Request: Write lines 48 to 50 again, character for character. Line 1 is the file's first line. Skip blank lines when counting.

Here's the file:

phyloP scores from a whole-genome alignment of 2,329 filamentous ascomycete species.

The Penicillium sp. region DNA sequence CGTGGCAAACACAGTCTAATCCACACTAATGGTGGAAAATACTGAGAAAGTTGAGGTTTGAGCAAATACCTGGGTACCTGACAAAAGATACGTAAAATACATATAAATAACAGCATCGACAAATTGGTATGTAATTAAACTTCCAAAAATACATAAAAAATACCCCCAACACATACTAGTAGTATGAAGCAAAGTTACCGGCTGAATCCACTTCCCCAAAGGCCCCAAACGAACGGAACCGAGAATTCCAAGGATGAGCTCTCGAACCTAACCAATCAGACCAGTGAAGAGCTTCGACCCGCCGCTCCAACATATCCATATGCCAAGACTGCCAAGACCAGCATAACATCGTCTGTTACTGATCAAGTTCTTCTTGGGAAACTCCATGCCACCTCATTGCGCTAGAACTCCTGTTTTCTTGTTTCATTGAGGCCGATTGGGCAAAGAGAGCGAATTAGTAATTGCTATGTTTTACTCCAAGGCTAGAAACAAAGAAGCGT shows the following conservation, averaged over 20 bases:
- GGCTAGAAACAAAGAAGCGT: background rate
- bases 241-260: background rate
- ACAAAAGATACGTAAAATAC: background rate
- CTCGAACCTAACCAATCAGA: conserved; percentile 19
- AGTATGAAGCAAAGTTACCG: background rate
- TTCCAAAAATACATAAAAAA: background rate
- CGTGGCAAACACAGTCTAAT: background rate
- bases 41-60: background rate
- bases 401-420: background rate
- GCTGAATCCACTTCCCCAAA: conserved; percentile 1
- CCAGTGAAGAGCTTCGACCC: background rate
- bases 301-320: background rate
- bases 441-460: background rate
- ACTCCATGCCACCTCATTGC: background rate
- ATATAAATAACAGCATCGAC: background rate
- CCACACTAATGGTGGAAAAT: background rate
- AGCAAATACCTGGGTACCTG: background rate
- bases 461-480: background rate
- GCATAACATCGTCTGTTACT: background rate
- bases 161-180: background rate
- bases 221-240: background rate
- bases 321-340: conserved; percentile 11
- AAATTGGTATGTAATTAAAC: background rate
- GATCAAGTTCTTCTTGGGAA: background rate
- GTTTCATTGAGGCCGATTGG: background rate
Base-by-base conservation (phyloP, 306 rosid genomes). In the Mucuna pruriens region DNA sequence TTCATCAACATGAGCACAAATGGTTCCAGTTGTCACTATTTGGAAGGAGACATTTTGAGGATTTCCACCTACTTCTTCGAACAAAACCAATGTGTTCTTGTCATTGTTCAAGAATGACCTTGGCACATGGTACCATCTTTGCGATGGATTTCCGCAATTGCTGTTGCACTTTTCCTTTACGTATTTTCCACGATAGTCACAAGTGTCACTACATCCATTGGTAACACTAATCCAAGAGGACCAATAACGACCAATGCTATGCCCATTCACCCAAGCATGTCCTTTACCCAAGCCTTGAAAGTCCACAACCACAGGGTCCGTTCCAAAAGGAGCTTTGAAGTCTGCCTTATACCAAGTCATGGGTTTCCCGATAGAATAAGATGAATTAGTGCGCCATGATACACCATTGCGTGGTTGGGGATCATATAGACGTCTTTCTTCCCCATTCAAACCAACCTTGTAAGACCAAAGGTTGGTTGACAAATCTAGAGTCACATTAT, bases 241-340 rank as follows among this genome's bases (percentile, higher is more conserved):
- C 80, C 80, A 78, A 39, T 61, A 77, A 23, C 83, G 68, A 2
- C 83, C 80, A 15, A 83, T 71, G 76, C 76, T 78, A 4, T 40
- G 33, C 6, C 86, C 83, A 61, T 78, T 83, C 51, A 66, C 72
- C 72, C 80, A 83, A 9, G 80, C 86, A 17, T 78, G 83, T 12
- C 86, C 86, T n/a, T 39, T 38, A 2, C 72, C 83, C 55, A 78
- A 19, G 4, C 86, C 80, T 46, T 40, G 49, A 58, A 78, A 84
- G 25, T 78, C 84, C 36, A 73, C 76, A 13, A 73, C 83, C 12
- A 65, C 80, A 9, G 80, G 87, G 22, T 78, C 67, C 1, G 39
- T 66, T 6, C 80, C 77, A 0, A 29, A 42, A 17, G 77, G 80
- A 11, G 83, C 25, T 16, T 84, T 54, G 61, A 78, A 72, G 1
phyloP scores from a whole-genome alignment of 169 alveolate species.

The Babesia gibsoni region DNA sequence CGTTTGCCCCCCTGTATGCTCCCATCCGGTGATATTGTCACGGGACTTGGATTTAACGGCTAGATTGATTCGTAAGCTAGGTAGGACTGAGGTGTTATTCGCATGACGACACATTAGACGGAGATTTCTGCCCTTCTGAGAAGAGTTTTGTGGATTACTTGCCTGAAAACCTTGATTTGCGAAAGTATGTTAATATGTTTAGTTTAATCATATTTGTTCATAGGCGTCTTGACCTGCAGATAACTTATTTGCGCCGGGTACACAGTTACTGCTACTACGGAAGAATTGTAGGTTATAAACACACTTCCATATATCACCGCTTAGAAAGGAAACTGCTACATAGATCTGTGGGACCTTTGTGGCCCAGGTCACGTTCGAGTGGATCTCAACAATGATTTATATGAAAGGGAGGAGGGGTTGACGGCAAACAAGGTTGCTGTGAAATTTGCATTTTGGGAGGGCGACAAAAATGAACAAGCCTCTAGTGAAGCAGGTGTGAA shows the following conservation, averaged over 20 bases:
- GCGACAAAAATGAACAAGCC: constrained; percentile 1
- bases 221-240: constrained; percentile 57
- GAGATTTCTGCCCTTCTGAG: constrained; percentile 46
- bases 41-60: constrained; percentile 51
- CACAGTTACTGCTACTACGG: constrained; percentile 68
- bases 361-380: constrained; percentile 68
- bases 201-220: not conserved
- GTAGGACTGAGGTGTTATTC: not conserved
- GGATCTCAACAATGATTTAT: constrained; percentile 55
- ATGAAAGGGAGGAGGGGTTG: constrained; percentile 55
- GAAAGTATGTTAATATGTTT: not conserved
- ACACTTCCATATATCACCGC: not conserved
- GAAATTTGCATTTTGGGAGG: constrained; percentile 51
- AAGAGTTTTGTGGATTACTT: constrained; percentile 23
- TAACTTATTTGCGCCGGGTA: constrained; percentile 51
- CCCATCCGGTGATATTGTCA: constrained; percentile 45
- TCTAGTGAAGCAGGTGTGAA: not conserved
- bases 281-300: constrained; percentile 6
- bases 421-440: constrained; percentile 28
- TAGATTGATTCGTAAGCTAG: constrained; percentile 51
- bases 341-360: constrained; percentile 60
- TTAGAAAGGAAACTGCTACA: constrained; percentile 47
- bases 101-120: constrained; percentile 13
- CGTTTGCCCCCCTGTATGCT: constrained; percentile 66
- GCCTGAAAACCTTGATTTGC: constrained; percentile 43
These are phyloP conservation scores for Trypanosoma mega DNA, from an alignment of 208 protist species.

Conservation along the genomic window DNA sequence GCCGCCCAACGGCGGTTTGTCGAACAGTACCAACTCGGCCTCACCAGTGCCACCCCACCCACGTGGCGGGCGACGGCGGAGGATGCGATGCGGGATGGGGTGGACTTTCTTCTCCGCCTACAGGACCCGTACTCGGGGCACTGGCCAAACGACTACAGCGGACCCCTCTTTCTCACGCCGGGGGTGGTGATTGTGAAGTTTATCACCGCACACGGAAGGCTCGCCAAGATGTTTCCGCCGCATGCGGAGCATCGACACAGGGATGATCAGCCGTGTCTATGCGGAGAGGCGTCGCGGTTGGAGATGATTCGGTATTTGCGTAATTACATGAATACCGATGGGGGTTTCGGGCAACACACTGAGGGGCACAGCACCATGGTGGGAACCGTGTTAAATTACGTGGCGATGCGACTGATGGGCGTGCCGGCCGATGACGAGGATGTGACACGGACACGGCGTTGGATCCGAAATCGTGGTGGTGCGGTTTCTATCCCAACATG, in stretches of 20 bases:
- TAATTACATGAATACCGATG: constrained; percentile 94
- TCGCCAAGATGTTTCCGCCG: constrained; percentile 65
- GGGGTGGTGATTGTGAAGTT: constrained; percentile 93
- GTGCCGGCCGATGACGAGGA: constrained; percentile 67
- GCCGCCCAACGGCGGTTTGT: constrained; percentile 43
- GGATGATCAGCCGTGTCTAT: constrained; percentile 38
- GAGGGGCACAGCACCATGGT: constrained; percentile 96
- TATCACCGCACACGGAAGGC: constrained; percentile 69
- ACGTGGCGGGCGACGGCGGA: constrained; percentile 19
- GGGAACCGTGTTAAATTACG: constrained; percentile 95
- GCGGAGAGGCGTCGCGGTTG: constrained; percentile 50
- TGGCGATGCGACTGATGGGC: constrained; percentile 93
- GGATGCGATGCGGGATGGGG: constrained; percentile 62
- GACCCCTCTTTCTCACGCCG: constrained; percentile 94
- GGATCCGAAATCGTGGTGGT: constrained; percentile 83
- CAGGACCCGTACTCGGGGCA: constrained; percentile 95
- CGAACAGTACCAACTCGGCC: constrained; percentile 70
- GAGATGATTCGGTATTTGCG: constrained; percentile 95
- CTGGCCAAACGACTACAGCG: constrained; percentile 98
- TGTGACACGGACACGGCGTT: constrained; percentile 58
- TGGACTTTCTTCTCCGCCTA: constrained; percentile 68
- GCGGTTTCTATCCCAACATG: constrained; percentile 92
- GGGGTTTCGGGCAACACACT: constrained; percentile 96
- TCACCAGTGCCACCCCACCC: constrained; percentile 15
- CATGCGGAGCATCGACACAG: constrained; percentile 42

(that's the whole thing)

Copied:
- GTAGGACTGAGGTGTTATTC: not conserved
- GGATCTCAACAATGATTTAT: constrained; percentile 55
- ATGAAAGGGAGGAGGGGTTG: constrained; percentile 55